Overseas investment firms are diving into the Japanese real estate market, with major British and American funds joining the fray as ultra low borrowing costs offer enticing returns.
U.K. asset manager Aberdeen Standard Investments is looking to develop housing for seniors, while U.S. private equity firm KKR plans to combine private equity and real estate investments.
The influx of deep-pocketed foreign players, enticed by the Bank of Japan’s ultralow interest rates that allow for fundraising on the cheap, indicates that the property boom here is unlikely to lose steam anytime soon.
ASI, mainly known as an asset manager, also holds a global real estate portfolio worth roughly $60 billion, centering on Europe. Having been cleared to set up a real estate investment fund in Japan, it plans to work with the Japan team of Orion Partners, a Hong Kong-based firm whose purchase it announced in February.
As a first step, the British firm plans as early as this year to start investing in housing for the elderly — a field expected to see stable demand as Japan’s population ages. Options include acquiring existing properties and developing new ones. Sumitomo Mitsui Trust Bank announced in June that it will team up with ASI to establish a rental housing investment fund. ASI expects to manage a portfolio worth as much as 100 billion yen ($940 million).
KKR, meanwhile, is recruiting specialists from major real estate investment funds ahead of its full plunge into the Japanese property market. It has dabbled in real estate via sales of the idle properties of companies it has invested in. Having its own real estate department will enable KKR to redevelop properties and sell them at higher prices.
“We aim to tap our wealth of knowledge in corporate investment in order to invest from a unique perspective,” said KKR investment representative Daisuke Hiramoto.
In recent years, KKR has made a number of major real estate investments in such Asian markets as Hong Kong and South Korea. In Japan, on top of standard targets like office and residential buildings, it will also focus on investing in major companies’ real estate arms.
Major property deals are taking place across the globe, with the total value of deals rising 4% from the previous quarter to $174 billion worldwide for April to June, according to real estate services firm JLL. As the U.S.-China trade war clouds outlooks, real estate has been drawing more attention for stable and relatively high yields.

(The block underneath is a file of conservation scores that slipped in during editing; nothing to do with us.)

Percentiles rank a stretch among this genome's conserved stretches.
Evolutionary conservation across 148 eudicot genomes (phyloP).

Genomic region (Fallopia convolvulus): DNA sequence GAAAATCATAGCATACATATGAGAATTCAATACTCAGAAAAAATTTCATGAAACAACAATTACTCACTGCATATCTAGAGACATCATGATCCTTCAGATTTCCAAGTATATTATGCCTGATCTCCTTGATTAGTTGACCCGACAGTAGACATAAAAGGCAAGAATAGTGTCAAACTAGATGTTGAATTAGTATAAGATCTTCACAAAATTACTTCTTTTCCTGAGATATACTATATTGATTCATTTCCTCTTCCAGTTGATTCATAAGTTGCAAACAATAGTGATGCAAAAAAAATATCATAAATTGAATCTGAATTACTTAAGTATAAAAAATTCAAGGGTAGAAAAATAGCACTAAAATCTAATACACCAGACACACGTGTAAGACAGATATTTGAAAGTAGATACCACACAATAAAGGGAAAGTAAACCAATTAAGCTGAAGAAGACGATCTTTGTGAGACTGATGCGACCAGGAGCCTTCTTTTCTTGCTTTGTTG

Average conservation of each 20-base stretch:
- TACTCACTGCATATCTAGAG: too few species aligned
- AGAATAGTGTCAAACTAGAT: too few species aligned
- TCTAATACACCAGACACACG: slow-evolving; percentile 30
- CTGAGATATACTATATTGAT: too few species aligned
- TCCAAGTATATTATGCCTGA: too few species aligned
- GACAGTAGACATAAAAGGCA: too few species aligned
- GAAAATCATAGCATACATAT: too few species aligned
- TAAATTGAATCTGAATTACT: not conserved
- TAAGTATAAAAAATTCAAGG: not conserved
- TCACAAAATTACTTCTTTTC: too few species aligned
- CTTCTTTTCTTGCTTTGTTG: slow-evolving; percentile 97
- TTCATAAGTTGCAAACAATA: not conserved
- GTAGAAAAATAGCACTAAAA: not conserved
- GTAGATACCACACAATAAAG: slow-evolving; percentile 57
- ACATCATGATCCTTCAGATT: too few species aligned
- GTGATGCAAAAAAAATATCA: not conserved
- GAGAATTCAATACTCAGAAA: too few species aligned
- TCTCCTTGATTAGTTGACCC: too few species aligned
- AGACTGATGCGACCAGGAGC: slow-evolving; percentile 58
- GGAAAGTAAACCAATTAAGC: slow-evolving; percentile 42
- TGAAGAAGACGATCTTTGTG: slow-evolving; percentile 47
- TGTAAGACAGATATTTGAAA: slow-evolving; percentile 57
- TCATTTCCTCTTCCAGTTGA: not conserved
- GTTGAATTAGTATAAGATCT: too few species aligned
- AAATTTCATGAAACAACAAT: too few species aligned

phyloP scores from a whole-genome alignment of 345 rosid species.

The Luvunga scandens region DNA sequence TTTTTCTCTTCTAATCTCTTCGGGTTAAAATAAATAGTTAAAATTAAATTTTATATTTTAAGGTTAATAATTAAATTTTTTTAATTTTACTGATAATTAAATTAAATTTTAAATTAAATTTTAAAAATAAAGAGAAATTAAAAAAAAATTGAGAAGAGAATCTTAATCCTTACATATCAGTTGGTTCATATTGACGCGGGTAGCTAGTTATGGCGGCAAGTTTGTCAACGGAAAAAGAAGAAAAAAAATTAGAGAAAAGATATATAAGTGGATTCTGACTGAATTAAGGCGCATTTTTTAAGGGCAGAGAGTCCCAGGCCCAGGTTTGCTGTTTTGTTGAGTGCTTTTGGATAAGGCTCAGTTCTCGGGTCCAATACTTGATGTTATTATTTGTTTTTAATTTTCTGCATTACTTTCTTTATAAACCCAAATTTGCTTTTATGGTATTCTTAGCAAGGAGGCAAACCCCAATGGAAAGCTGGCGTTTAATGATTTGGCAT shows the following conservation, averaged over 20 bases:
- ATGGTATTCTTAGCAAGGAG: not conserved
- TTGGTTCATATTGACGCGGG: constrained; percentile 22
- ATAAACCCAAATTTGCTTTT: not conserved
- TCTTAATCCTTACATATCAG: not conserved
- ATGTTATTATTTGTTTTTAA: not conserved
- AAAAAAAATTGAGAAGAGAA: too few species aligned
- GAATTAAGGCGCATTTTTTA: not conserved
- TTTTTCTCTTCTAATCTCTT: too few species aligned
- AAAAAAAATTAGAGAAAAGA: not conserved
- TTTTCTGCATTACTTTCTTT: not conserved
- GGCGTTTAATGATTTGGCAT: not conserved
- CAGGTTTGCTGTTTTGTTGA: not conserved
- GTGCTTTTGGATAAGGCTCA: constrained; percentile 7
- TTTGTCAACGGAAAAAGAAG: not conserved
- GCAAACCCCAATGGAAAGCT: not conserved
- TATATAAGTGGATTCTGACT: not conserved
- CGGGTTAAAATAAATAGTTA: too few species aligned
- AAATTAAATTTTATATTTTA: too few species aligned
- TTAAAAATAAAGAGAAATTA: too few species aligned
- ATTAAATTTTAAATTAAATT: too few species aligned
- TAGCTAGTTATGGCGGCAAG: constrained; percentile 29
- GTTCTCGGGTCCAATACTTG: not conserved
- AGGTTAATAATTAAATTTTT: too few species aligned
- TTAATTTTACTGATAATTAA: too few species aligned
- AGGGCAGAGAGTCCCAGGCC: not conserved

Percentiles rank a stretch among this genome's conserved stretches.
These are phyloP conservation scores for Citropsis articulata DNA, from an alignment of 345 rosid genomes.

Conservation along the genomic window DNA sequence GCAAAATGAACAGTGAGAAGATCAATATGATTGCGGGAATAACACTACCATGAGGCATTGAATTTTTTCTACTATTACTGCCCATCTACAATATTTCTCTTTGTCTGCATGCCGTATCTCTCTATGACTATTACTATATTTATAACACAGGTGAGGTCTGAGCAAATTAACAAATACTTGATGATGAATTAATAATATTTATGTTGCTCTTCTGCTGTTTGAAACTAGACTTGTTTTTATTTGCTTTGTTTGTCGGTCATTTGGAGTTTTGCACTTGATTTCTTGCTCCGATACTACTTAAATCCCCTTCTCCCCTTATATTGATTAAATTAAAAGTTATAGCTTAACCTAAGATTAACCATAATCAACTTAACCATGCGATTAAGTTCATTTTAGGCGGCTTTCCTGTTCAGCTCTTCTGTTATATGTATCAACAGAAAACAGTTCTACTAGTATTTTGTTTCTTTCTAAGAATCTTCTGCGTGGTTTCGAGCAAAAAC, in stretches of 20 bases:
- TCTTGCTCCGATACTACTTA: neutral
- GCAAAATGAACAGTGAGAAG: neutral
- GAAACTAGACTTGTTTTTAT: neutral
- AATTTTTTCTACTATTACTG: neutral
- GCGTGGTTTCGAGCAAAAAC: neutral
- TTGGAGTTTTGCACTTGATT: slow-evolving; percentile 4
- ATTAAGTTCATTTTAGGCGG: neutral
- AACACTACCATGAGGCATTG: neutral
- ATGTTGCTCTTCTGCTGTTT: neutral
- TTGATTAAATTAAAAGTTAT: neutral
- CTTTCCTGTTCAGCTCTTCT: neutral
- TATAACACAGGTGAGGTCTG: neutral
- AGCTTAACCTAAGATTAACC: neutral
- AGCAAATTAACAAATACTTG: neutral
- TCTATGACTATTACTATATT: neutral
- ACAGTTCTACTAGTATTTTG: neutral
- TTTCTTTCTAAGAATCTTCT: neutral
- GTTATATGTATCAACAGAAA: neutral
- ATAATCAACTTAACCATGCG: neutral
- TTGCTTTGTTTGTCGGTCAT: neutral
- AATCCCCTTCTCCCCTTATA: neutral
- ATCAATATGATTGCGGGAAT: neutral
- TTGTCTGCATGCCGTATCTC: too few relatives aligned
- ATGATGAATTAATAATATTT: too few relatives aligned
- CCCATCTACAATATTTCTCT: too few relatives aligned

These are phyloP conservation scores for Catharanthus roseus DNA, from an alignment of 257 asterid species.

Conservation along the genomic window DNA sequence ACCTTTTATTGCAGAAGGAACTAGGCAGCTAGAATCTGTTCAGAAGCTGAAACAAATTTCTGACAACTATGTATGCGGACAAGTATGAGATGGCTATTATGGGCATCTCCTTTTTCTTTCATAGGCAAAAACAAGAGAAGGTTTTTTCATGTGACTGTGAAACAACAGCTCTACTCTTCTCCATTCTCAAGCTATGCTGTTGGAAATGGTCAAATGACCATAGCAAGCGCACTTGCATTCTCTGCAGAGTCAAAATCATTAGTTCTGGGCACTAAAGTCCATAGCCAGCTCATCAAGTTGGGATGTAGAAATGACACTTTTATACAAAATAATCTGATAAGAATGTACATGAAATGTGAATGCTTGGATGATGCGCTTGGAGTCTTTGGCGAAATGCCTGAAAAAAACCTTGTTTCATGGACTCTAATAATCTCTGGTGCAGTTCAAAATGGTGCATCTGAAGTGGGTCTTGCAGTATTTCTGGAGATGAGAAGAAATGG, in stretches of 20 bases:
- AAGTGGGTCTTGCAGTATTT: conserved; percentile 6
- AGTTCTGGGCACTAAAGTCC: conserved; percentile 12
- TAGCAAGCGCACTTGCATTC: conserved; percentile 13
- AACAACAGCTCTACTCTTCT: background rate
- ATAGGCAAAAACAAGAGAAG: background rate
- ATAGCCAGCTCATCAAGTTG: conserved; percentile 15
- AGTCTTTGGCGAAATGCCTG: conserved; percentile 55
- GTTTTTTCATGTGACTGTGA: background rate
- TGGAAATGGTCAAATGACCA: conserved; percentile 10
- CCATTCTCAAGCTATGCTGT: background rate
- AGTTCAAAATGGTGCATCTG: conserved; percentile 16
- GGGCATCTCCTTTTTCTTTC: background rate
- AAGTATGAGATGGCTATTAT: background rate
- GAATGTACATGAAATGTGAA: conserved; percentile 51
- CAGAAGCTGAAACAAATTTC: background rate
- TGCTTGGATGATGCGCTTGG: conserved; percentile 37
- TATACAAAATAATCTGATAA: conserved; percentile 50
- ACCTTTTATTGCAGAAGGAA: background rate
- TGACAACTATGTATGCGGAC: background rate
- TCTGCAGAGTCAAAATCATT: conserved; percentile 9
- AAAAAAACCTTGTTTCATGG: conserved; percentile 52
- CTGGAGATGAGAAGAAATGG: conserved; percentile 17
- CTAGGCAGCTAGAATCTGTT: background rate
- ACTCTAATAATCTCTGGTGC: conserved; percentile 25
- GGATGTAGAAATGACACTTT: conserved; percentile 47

Japan’s property market is drawing particular interest because of the BOJ’s negative-rate policy. Even if investment returns decline, investors can generate profit if they can procure funds at low costs. Prime Tokyo office buildings offer a 2.9 percentage point yield spread — the investment yield minus long-term interest rates — compared with the mid-2 range in London and 1-something in New York, according to JLL.
A wave of property sales by Japanese companies has also drawn overseas investment firms’ attention. In March, Takeda Pharmaceutical sold 21 assets including its Osaka headquarters for about 50 billion yen to U.S. real estate investment firm GreenOak.
In July, Japan Tobacco said it would sell its headquarters in Tokyo’s Minato Ward. The property is expected to fetch more than 100 billion yen, and a number of investment funds have expressed interest.
Norway’s Government Pension Fund Global, one of the world’s largest sovereign wealth funds, purchased five Tokyo commercial properties in late 2017. After a lull in 2018, foreign funds’ Japan purchases have resurged this year, with Blackstone acquiring 100 billion yen of logistics facilities this July.
Concerns over overheating are on the rise, however. The price per 3.3 sq. meters of office space in prime Tokyo buildings reached 10.08 million yen in the April-June quarter, according to Daiwa Real Estate Appraisal — the highest since before the 2008 financial crisis.